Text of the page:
Before the U.S.O.E we’ll of course be forced to join the Euro or be punished and consigned to the sidelines forever more. This will lead to us being part of the bailout club to balance the books of the mess caused by others. Economic independence and the opportunity to take emergency action as we did in the credit crunch will be lost.

Those that say this will never happen and that we have our veto are deluding themselves in my opinion. If there’s enough political will from the other member states it will be forced through. They won’t let the pesky UK get in their way. By the time this all happens we’ll be even more intertwined with the EU it will be impossible to consider leaving. At the moment it’s like taking a plaster off but then it will be like amputating your legs.

At present we’re quite rightly giving more power and control to the Scottish Parliament, Welsh Assembly and even discussing a north east regional hub to manage certain funds. The thinking is that the people in those countries and regions know best what works for them and how best the money is spent. I find it strange that we’re giving more control at a local level on the one hand but then giving more away on the other to those that won’t even directly be affected by the decisions that they make or accountable.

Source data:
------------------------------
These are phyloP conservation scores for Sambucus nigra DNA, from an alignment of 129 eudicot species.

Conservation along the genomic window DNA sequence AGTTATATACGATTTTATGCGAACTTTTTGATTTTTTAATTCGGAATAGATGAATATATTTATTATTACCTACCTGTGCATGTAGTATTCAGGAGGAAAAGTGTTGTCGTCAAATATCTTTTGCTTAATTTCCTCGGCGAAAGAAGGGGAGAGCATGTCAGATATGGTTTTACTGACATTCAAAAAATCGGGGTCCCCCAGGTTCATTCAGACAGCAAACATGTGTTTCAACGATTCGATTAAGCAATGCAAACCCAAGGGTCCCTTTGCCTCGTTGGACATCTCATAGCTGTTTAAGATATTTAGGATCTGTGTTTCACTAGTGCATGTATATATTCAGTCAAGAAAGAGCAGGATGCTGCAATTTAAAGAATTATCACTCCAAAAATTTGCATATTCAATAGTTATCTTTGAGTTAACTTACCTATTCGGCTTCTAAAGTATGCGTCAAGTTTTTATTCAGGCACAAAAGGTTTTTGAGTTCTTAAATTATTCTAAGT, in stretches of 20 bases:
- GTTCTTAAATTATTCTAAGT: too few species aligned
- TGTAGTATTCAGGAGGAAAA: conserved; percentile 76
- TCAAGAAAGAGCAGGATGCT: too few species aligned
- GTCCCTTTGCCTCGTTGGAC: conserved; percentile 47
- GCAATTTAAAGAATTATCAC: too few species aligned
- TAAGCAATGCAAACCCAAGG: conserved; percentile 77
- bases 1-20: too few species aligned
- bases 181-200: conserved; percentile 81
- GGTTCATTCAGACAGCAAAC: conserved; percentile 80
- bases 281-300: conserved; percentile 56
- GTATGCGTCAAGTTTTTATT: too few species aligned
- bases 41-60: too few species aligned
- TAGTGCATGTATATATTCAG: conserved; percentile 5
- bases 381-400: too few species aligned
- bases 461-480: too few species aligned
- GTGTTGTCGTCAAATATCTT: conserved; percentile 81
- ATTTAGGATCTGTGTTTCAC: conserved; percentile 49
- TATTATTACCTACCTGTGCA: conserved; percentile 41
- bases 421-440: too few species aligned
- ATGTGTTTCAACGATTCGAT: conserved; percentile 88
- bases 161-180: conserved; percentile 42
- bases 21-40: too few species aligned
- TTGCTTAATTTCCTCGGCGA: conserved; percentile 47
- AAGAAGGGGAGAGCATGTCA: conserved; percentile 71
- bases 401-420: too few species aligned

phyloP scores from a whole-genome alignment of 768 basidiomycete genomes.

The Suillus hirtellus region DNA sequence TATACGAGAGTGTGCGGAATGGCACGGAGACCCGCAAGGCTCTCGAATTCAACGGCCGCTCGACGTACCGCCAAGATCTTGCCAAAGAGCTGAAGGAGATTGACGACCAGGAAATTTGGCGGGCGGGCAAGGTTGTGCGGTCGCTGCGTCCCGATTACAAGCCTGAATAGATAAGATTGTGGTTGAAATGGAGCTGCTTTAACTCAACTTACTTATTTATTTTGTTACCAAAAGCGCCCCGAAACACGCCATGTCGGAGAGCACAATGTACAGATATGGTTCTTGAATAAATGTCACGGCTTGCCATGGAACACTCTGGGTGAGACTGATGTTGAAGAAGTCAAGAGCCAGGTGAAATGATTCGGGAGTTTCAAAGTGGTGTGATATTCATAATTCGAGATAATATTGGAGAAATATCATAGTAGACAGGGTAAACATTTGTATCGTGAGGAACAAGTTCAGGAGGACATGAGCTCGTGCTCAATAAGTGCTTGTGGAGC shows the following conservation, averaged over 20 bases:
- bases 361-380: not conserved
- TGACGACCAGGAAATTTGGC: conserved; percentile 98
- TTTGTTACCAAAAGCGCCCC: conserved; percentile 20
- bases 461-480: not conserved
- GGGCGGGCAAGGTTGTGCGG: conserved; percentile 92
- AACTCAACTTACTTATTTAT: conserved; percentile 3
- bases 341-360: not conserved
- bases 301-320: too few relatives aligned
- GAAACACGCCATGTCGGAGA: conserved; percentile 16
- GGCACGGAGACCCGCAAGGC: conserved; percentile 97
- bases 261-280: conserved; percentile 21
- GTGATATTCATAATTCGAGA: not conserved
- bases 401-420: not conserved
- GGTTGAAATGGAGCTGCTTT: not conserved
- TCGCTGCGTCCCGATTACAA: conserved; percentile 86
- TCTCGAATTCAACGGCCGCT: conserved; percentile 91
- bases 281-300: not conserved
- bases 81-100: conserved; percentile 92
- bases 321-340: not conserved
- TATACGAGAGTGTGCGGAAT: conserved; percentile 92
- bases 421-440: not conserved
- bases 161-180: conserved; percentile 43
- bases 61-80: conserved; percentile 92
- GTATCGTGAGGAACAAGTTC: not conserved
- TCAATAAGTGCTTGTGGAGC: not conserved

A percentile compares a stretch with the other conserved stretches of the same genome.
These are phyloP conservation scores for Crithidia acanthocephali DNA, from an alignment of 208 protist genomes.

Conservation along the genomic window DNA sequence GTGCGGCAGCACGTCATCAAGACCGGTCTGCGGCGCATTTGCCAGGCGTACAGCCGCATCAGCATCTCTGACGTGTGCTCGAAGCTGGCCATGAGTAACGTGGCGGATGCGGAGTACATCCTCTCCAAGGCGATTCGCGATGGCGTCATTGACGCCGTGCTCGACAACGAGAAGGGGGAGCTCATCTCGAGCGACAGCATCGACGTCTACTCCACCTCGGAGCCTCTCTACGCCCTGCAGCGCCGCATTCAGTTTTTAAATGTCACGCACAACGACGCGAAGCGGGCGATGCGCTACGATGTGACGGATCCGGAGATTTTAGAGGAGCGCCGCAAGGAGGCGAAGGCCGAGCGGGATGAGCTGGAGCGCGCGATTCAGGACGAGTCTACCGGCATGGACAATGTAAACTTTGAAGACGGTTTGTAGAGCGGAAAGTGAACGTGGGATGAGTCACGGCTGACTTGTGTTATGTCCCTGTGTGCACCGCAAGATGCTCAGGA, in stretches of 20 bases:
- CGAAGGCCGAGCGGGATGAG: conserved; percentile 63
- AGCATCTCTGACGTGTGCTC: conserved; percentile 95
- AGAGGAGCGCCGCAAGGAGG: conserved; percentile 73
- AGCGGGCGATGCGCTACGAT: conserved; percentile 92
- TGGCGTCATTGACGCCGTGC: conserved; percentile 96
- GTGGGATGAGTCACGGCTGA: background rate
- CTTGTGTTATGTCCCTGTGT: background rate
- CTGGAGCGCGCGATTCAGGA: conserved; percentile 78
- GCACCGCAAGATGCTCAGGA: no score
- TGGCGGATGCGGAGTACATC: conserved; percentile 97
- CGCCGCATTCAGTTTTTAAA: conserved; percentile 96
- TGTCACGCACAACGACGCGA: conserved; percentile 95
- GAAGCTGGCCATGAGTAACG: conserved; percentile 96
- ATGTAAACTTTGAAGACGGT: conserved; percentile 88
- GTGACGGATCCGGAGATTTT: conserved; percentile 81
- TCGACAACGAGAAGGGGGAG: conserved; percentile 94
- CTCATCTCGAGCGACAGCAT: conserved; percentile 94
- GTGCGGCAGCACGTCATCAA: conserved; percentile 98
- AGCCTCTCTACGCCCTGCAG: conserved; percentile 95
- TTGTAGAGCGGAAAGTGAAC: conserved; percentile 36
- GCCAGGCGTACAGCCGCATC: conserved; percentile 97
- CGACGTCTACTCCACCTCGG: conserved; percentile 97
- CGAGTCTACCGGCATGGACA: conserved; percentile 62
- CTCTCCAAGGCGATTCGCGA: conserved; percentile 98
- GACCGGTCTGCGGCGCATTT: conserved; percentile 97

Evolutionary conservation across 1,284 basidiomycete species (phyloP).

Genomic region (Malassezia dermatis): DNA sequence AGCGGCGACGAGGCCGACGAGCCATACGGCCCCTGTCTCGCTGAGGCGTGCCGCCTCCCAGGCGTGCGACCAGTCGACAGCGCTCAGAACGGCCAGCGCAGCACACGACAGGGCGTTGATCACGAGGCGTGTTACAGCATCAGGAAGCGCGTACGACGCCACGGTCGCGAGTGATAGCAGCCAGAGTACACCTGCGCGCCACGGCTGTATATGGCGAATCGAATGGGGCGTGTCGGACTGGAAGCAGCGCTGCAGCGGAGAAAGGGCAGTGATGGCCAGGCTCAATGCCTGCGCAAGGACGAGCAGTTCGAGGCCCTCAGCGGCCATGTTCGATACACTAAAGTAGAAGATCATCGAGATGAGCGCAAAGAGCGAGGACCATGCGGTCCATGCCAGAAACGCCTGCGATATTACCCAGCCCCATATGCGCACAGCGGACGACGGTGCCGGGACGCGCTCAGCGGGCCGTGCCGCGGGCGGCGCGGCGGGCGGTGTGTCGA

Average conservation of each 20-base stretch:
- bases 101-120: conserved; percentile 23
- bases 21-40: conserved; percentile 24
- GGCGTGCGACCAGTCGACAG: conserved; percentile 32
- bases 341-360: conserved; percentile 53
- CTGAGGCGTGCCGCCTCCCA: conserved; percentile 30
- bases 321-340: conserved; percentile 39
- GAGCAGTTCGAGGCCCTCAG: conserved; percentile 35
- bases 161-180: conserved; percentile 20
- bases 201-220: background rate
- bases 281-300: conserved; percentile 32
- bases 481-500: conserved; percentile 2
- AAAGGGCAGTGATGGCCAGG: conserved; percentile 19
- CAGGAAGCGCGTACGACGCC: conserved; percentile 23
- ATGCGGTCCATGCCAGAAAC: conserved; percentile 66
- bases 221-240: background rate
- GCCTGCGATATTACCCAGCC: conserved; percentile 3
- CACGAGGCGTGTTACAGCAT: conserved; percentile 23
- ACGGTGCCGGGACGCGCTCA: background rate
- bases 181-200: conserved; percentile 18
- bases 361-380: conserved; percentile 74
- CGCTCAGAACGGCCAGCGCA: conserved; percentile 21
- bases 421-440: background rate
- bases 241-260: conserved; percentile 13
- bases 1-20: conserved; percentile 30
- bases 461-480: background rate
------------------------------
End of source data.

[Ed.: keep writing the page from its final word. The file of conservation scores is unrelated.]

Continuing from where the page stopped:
Personally I’m not concerned about leaving Europe or the scaremongering tactics employed by the remain camp and government. Only recently did David Cameron go to Brussels and when trying to negotiate a new deal stated that if he didn’t get what he wanted he’d support leaving the EU. He’s only changed his mind now as he has been scared into it by the EU powers that. Also, do we really believe a government would have given the country a referendum knowing that one of the outcomes would end life as we know it…

Today, I’ll be voting leave. Voting to control our borders, to grow the population at a sensible level, to regain powers given away to Brussels, to be in charge of our own destiny and to prevent being part of the inevitable United States of Europe.

Finally. Love Europe. Hate the EU.